Sunday, April 04, 2010

A Note on the Baja California Earthquake

The 2010 Haiti Earthquake was 7.0 on the Richter Scale. The 2010 Chile Earthquake was 8.8. The 2010 Baja California earthquake was 7.2.

Since the Richter Scale is logarithmic, the Baja California was about twice as powerful as the Haitian Earthquake but about two-hundred fifty times smaller than the Chilean earthquake. 230,000 were killed in Haiti but there have been only 432 confirmed dead in Chile. The clear lesson is that building engineering quality is the key factor in casualties from an earthquake.

5 comments:

exuberance said...

No. The clear lesson is the quake magnitude is but one input to estimating casualties. Building codes, quake depth, geology, and population density where the shaking happens are just or more important. The quake North Mexico quake was in an amazingly remote and unpopulated region, the shake map shows it's worse effects barely reaching any populated area and then only a very small town. The quake in South America was extremely deep and it's shake map shows the effect spread out thinly over a vast region.

Catholicgauze said...

Exuberance,
The depth and position did play a part, no doubt. Even then the Chilean earthquake was about 500 TIMES as powerful as the Haitian one. If Chile had Haitian like building standards then the death toll would be much higher. Not as high as in Port-au-Prince due to position, depth, etc. but still much, much higher. The 1985 Mexico City earthquake was a great deal away from DF but still killed around 40,000 due to bad building standards.

sgenius said...

Mexicali, the "small town" that Exuberance refers to, is my hometown. Capital of Baja California State, It happens to harbor almost a million inhabitants and is an important commercial and industrial center in the Mexican Northwest (although smaller than Tijuana).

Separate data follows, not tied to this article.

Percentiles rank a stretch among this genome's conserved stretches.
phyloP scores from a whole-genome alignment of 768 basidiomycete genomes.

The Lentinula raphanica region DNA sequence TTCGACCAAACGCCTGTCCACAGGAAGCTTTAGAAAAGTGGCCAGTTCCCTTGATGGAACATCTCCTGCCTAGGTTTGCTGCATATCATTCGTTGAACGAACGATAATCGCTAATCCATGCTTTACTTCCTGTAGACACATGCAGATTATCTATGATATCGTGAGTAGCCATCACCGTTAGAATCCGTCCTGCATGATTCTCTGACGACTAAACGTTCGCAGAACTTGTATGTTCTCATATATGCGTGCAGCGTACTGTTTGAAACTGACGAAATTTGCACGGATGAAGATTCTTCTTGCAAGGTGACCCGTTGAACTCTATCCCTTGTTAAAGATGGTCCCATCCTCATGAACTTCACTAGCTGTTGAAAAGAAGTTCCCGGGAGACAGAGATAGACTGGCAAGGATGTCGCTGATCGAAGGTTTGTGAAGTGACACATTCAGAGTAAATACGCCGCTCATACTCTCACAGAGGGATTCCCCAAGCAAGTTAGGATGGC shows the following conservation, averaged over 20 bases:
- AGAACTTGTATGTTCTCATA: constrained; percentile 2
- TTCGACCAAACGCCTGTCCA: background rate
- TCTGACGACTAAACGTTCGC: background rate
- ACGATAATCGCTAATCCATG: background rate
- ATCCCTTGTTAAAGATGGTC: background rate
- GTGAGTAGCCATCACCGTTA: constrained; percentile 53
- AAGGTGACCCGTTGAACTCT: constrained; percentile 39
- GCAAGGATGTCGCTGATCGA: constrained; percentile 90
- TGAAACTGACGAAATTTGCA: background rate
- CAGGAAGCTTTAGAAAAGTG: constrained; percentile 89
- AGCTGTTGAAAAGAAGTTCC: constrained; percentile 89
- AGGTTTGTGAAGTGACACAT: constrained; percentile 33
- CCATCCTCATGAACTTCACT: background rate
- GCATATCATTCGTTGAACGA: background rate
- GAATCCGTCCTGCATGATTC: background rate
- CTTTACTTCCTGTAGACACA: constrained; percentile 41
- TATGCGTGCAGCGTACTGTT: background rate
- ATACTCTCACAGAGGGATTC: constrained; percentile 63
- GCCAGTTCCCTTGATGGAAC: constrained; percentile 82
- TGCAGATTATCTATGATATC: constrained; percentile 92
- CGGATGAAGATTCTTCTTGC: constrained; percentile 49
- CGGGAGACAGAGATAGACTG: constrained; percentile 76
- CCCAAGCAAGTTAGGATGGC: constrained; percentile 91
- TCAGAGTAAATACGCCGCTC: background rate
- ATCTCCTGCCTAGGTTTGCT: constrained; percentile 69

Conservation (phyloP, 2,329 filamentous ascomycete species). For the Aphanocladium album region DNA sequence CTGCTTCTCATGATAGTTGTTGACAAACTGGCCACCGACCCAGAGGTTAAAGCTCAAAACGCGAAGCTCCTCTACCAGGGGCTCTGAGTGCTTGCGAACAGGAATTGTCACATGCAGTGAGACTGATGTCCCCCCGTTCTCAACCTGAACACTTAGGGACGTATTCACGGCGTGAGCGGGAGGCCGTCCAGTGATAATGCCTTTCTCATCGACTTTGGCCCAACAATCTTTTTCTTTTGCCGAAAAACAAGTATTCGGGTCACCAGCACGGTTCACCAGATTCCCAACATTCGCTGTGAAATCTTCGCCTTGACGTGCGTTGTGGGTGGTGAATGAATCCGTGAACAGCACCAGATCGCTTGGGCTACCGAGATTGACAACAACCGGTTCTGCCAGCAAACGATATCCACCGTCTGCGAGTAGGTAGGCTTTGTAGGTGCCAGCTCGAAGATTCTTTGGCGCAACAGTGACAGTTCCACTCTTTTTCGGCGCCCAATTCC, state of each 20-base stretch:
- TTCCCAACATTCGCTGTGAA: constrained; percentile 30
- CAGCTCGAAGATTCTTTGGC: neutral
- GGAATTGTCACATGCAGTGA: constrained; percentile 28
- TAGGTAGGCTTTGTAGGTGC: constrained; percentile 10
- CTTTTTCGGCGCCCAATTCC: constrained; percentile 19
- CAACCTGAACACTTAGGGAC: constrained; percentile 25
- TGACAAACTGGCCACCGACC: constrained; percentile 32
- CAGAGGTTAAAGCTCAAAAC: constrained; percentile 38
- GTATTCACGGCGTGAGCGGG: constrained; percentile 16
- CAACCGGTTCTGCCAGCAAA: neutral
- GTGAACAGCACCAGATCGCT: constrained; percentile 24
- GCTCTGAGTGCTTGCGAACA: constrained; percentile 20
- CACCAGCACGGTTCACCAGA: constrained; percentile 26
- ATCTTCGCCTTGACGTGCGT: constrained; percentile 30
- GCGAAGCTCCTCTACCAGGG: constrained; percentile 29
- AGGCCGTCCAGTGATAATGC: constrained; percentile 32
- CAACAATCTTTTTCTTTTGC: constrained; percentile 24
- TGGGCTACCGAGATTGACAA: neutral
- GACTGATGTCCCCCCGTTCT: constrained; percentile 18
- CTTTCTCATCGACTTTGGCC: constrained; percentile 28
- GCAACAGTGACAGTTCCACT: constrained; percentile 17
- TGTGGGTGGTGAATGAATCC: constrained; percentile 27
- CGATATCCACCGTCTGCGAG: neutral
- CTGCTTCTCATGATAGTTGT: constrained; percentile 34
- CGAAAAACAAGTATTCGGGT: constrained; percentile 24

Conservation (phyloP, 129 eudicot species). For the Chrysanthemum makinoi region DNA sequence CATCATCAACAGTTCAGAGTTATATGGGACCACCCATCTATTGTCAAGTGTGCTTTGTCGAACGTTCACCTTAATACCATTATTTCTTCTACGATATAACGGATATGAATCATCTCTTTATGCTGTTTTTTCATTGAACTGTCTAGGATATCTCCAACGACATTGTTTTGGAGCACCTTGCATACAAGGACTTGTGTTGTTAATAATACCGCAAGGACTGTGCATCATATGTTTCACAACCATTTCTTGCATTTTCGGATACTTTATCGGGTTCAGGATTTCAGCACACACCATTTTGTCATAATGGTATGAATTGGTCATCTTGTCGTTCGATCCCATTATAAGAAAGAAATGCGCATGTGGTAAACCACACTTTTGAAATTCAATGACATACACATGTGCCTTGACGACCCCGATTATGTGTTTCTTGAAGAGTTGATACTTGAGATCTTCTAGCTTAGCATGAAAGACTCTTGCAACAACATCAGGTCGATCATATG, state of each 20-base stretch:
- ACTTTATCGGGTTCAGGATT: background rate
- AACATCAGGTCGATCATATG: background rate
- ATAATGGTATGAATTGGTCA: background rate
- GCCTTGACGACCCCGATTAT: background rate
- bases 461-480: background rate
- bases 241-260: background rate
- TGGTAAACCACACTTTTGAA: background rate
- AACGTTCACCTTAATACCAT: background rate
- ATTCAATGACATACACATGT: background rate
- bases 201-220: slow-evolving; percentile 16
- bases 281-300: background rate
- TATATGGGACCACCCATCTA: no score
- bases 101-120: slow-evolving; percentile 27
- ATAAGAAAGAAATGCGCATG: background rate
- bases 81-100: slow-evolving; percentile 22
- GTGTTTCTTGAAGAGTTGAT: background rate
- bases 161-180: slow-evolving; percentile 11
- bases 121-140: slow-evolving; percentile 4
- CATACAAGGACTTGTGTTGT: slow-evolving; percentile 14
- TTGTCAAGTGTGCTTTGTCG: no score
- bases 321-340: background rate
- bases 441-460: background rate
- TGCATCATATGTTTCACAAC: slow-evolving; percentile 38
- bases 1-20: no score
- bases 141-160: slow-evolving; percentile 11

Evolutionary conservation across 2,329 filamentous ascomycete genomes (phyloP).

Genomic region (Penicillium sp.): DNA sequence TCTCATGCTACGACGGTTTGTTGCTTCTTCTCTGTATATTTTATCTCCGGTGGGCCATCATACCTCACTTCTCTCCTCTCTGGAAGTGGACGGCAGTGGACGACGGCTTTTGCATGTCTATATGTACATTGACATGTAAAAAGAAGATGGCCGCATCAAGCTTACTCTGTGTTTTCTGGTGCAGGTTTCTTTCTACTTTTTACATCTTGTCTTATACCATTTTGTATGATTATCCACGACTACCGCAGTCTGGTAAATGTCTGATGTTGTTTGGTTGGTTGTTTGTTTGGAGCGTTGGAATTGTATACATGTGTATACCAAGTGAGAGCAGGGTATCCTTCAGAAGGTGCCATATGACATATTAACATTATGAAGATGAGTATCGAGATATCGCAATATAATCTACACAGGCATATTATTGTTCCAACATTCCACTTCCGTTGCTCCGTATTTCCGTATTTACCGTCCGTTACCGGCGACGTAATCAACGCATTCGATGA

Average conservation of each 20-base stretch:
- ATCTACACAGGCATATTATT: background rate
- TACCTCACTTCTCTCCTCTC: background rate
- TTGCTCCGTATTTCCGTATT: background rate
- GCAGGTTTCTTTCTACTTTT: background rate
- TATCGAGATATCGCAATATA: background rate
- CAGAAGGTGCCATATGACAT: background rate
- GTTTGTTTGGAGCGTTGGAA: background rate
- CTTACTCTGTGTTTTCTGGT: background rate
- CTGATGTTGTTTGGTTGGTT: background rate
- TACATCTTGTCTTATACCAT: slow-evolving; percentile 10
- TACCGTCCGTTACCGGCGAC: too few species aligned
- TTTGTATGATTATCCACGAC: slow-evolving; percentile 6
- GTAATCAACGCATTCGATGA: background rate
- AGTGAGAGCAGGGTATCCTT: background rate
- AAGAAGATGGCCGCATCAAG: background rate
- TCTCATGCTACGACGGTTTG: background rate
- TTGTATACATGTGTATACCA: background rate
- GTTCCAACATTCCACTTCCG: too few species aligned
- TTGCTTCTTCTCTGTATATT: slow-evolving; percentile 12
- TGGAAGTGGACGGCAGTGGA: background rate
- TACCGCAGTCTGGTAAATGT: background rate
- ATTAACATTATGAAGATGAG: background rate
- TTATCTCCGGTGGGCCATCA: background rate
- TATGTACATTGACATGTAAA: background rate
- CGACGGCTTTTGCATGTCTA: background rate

Mexicali has been always aware of its high seismicity and thus, there's an adequate prevention culture in the community. Tall structures are uncommon, and the buildings are made from light materials. Thus, the city was struck, but not as heavily as Haiti.

I concur, however, with Catholicgauze's point about poor building standards, and exuburance's mention of the quake depth being an important factor also.

exuberance said...

sgenius, I hope your family is fine. But, actually I was referring to Guadalupe Victoria, which is the closes thing to the quake on this map: http://earthquake.usgs.gov/earthquakes/shakemap/sc/shake/14607652/

That said, that isn't the shake map I recall; the one I recall didn't show the involvement of the entire mountain range.

So point taken, Mexicali is clearly the nearest significant population center to the quakes effects.

That said, non of the red portions include populated areas while most of the Haitian quake's shake map does.

http://commons.wikimedia.org/wiki/File:2010_haiti_shake_map.jpg

By the way, this photo is amazing:
http://www.nbcsandiego.com/news/local-beat/Camera-Captures-Natures-Power-89947392.html

sgenius said...

Exuberance,
My family is fine, fortunately, thank you! :)
I stand corrected; your point is valid. Guadalupe Victoria is a small town - and it was heavily struck.
Thing is, since somebody at NPR reporting about the earthquake talking about Mexicali as "a small town", I developed some... resistance to that term :D

However, your comparison to the Haitian earthquake in terms of impact over populated areas is totally true. I think we were fortunate this quake happened over the Laguna Salada fault - there is another (although less active) fault that reaches Mexicali proper...